Must have been quite a day in the executive suites and law offices for Whirlpool Corporation today as they were hit on three fronts with alarming news including an "unprecedented" British recall on tumble dryers...a move by the Italian government to scrap incentives for a Whirlpool plant in Naples...and a lawsuit filed by the families of victims and the survivors in a high-rise fire in London several years ago.
The BBC in London reported that the British government "is to serve a recall notice on Whirlpool over concerns about the safety of its tumble dryers." The government called the news an "unprecedented stop" which will likely result in the recall of "hundreds of thousands" of appliances over fire safety risk concerns and fears.
The BBC report says it follows the required modification of 5.3-million dryers bearing Whirlpool's Hotpoint, Creda and Indesit brands.
Benton Harbor-based Whirlpool calls safety their number one priority, and adds, "We remain committed to resolving any affected tumble dryers that have not yet been modified.
"To this end, we are in ongoing discussions with the Office for Product Safety and Standards to agree additional measures we have proposed to reach consumers who have not yet engaged with this safety programme.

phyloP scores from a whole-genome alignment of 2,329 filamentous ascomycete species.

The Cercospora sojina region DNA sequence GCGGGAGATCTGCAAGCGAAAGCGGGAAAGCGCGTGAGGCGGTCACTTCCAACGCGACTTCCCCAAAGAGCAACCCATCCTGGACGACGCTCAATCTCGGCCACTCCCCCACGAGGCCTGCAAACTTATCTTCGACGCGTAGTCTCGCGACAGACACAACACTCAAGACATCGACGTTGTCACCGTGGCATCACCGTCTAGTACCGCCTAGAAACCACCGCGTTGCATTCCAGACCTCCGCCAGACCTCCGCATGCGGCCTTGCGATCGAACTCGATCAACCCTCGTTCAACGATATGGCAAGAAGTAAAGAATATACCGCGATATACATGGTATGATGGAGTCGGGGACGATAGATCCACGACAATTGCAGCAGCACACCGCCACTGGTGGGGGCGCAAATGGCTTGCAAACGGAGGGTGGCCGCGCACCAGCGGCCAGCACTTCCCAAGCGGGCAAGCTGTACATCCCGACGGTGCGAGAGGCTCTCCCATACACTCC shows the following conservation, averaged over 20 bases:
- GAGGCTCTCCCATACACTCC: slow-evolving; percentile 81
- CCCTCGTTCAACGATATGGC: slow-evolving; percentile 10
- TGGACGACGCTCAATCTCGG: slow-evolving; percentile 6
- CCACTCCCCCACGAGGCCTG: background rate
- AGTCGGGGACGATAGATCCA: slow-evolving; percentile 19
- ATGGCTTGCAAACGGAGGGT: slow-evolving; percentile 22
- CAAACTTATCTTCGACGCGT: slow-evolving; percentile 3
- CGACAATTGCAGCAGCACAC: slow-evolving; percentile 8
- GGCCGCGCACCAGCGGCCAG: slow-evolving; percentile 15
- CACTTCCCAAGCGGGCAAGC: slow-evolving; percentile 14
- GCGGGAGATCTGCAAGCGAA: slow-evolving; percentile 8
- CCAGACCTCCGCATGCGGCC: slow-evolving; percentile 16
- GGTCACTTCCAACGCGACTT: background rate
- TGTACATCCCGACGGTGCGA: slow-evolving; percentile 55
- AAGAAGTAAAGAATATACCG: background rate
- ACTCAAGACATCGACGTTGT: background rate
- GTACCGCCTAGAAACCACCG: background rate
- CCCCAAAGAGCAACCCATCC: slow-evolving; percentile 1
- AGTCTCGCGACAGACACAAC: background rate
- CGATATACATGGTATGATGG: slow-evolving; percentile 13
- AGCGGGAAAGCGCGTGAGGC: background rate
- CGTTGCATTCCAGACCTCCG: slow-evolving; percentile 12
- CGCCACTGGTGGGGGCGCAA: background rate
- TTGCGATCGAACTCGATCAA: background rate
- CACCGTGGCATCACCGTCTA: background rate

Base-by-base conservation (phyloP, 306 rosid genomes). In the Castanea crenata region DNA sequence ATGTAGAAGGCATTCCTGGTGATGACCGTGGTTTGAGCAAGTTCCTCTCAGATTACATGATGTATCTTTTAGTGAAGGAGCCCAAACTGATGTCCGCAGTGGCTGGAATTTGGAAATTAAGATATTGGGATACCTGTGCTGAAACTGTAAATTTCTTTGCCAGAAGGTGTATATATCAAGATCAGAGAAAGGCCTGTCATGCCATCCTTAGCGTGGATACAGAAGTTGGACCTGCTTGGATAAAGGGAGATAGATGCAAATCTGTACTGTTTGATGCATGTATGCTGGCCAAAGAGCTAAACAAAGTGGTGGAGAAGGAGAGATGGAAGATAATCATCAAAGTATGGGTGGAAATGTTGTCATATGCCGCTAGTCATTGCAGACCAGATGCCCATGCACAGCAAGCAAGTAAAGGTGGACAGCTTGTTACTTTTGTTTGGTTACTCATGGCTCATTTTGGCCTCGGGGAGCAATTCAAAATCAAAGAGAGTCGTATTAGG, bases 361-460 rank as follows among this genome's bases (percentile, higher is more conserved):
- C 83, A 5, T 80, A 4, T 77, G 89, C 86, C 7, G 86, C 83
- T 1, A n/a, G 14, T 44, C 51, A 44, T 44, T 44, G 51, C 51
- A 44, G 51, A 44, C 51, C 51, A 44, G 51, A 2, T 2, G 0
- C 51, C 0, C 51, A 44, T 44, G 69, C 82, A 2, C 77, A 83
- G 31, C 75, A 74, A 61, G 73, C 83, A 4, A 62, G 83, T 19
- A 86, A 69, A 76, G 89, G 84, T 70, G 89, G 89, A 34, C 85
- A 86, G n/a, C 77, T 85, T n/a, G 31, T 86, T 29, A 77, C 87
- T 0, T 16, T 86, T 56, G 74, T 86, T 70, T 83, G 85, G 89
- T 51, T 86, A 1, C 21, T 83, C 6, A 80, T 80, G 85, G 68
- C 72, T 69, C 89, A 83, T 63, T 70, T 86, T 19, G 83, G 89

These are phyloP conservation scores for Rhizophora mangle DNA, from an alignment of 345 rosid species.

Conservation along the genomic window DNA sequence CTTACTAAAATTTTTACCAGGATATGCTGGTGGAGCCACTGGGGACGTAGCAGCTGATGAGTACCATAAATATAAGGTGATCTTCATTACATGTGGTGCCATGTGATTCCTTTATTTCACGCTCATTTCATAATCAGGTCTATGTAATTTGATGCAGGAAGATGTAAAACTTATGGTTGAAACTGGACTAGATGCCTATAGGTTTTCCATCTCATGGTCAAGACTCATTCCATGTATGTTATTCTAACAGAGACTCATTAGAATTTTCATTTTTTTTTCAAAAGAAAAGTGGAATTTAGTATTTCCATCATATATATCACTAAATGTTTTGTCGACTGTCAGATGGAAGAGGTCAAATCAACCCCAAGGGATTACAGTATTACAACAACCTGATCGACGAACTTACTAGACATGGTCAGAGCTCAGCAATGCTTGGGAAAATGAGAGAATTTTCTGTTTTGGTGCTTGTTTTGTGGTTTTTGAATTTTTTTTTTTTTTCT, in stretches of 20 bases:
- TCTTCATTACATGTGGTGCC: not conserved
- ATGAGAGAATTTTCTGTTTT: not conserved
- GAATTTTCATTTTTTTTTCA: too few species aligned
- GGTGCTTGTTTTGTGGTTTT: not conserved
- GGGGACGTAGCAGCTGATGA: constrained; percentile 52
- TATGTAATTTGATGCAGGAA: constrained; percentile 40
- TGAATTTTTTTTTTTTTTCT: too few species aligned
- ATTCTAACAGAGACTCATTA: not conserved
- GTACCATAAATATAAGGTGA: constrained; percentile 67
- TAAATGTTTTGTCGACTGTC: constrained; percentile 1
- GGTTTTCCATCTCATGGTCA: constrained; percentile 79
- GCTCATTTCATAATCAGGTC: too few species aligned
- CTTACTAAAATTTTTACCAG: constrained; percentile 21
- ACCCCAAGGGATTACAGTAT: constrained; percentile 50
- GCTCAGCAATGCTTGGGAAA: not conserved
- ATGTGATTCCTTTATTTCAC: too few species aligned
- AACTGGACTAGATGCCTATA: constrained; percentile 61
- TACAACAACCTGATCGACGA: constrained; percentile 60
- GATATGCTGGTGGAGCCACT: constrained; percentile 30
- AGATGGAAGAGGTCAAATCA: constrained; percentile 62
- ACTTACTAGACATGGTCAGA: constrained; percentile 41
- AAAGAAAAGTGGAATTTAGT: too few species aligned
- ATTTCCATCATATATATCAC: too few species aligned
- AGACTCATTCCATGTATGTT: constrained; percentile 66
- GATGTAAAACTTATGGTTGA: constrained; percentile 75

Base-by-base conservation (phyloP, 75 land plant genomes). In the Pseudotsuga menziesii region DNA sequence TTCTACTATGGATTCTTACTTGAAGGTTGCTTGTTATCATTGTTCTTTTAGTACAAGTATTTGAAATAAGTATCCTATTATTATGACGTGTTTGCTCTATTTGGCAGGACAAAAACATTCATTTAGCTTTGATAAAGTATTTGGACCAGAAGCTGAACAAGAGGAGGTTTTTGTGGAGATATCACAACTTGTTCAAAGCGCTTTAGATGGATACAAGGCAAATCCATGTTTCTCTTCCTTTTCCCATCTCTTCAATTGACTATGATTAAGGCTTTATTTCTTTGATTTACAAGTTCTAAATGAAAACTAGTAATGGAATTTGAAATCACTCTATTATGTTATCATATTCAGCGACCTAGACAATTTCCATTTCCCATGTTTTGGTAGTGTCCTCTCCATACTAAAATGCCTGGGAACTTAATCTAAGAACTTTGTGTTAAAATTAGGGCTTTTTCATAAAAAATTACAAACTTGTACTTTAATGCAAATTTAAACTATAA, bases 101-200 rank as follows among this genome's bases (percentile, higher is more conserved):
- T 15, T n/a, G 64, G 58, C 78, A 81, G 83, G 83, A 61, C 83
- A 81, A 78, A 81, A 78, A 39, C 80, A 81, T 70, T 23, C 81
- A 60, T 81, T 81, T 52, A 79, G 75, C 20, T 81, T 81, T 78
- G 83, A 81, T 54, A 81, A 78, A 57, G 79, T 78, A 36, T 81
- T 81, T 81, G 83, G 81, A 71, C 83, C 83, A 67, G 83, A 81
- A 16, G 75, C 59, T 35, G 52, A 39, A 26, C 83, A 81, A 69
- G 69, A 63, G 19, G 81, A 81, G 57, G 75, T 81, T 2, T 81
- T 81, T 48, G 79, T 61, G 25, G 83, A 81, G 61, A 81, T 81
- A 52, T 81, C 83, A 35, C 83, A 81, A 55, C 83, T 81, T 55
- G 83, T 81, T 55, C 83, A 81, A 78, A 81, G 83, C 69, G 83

"We have co-operated with OPSS throughout its recent review of the programme and welcome its findings that consumers whose tumble dryers have been modified can continue to use them safely.
"The crucial message to anyone who still owns an affected dryer and has not already had it modified by Whirlpool is to contact us immediately.
"In the meantime, anyone with an affected dryer that has not been modified should unplug it and not use it until the modification has been completed."
Meanwhile, the appliance giant was learning that they and a British company are being sued by survivors and families of victims from a high-rise fire several years ago. A refrigerator model in the unit where that fire started was cleared in two investigations which, according to a Whirlpool spokesman, found "no evidence of any fault" with the refrigerator model involved. The British firm Celotex is also named in the lawsuit according to the Associated Press.
On a third front, Reuters reported today that the Italian government will "move to scrap incentives" for Whirlpool after the appliance maker signaled plans to shutter a factory in Naples. Reuters quotes Deputy :rime Minister Luigi Di Maio as saying, "Whirlpool has not been faithful to the agreements." As a result of the company's plans to close the Naples plant, Di Maio promised to "sign a ministerial directive that revokes all incentives (totaling some $17-million dollars."
Reuters also reports that Whirlpool responded, saying they did not intend to close the Naples site, "but is committed to finding a solution that guarantees industrial continuity and the highest occupational levels” at the factory.
Whirlpool and the Italian government are apparently slated to meet Wednesday to try to hammer out a solution.